International Living is the behemoth for people looking to live outside of the US. In my opinion, it is often overly commercial and uses too many hard-sell tactics. Sometimes their books can be excessively pricey for information, especially if you find more exhaustive books elsewhere. That aside, International Living does have some excellent, hard-to-find information, particularly about places not on the map for US expats. They also have some outstanding writers and research. I have heard good comments overall about their conferences as well.
More than anything else, International Living is an excellent source for figuring out where US expats might want to live. It is also overly targeted toward upper-middle-class readers. International Living does not, however, contain enough information about legal residency requirements or adjusting to life overseas.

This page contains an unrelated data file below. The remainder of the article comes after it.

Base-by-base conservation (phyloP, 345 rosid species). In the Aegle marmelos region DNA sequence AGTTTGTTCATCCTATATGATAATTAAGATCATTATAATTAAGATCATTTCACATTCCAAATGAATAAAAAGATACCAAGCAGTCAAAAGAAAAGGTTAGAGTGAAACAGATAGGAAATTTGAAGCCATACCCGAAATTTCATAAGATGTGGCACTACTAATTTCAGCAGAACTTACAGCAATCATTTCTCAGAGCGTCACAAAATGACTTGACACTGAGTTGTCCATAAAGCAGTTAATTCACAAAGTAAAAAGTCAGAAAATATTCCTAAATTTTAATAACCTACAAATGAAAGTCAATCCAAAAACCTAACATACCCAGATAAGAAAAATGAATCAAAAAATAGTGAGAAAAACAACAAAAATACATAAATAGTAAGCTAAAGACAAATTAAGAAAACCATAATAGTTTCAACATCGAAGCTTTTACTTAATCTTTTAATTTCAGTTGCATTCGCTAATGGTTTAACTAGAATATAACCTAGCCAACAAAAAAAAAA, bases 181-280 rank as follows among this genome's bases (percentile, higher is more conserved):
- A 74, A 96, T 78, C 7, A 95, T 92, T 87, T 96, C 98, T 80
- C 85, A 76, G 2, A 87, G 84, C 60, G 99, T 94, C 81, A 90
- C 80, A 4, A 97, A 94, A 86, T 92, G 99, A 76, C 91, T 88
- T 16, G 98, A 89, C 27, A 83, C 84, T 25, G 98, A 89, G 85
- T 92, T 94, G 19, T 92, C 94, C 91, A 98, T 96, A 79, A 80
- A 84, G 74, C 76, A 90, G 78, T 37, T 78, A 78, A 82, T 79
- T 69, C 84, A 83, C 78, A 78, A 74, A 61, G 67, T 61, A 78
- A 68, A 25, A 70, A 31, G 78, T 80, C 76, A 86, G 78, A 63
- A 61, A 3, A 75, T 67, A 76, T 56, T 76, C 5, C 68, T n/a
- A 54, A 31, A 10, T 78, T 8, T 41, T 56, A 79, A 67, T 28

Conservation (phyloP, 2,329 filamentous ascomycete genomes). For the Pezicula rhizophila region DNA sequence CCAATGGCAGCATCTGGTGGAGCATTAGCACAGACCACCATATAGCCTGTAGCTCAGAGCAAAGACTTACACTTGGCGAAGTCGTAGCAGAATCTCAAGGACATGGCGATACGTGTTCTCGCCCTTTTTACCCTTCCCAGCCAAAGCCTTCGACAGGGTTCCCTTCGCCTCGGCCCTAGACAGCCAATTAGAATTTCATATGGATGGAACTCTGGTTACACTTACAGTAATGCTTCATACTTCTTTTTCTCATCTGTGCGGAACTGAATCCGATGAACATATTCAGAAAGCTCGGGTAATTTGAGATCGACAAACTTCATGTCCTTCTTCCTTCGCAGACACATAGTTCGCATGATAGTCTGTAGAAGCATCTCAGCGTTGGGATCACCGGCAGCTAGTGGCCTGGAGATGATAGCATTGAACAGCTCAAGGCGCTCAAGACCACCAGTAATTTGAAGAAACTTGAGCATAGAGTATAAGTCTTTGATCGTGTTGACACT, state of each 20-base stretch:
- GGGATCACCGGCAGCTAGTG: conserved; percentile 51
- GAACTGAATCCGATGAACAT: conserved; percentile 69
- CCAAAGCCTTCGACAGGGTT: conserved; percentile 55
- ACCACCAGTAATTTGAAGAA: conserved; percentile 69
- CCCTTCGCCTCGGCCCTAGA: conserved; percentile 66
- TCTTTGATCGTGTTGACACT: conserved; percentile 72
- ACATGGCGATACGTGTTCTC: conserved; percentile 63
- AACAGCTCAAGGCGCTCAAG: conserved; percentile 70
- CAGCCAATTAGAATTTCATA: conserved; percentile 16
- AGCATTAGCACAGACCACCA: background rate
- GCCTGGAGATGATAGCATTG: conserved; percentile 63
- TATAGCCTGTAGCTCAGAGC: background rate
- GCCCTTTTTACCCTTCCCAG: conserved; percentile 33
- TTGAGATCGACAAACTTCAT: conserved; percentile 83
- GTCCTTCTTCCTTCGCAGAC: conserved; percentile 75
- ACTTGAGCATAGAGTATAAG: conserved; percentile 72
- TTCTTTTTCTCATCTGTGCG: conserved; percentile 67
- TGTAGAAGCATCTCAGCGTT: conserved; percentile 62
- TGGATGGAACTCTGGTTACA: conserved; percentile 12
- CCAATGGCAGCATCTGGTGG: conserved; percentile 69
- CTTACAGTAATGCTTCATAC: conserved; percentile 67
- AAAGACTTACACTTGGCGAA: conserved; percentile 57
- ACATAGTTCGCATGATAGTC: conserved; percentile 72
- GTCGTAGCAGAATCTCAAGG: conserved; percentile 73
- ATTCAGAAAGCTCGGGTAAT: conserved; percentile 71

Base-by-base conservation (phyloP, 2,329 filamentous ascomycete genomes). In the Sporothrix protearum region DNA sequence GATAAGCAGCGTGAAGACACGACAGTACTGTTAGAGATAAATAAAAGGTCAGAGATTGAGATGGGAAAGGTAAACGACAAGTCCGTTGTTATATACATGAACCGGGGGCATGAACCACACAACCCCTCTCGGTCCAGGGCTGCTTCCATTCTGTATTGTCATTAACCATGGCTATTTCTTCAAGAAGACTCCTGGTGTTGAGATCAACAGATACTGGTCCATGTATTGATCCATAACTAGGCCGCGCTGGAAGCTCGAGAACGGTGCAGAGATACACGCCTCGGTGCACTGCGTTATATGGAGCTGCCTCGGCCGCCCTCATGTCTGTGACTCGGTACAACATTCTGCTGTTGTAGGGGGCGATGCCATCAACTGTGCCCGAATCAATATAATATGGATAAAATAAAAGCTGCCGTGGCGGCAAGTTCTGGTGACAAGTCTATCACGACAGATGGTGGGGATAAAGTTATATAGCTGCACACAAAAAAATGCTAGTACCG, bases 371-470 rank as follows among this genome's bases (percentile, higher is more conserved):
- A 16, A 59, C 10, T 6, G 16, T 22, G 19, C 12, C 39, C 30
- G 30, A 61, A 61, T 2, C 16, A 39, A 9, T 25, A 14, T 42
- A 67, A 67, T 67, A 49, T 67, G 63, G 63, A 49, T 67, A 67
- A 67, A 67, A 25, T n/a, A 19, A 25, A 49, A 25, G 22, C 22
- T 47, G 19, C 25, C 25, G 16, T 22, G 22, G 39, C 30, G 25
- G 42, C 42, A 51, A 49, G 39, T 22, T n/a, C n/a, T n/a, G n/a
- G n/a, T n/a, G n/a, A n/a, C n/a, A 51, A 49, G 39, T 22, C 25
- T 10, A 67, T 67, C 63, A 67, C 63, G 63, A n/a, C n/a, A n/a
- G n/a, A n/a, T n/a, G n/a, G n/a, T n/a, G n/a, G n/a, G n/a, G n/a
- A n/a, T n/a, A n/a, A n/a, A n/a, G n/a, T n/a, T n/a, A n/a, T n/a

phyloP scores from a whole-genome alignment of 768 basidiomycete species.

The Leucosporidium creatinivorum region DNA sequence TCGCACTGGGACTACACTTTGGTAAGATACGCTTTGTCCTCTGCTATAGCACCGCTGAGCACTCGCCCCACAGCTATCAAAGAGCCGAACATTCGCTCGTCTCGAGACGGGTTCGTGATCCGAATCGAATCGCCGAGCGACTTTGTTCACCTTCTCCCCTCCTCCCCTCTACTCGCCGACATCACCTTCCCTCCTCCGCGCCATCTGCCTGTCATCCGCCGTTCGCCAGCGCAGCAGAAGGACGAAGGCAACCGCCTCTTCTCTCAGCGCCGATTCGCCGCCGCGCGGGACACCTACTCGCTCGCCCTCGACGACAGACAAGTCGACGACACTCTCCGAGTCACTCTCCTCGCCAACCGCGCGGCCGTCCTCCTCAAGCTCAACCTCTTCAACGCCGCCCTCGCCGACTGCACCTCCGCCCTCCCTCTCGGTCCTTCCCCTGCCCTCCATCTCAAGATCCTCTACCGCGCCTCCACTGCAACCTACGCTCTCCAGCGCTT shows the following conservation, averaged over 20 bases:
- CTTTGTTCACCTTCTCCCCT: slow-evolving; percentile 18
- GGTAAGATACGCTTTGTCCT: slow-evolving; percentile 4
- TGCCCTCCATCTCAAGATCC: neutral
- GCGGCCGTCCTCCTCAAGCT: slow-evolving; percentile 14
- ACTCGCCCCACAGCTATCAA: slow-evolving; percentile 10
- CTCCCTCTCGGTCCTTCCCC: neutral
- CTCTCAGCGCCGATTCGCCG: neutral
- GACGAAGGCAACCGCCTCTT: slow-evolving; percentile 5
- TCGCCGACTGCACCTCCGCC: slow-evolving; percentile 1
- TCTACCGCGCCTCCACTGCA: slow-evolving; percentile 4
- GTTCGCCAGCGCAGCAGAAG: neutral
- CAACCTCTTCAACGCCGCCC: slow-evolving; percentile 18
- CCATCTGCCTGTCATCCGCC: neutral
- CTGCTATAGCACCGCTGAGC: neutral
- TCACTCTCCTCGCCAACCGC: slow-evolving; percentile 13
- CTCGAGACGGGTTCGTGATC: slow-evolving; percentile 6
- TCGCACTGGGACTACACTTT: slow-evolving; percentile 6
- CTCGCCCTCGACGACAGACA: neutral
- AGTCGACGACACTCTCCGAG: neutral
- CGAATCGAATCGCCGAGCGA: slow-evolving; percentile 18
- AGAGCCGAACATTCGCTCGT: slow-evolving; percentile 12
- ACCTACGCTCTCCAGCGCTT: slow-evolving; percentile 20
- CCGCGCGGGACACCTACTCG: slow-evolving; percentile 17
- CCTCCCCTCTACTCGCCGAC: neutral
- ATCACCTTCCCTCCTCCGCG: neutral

Johnny Jet is one of the best sources for travel tips for airline travel, credit card bonus offers, and traditional accommodations on the internet. The site does not have much information geared toward extended travel or off-the-beaten-path places or experiences, etc. Johnny Jet also features a lot of sponsored ties with travel providers.
Evelyn Hannon, the founder of Journeywoman, was one of the internet’s earliest travel voices. Until she died in 2019, her website was one of the most trustworthy places for travel advice on the internet.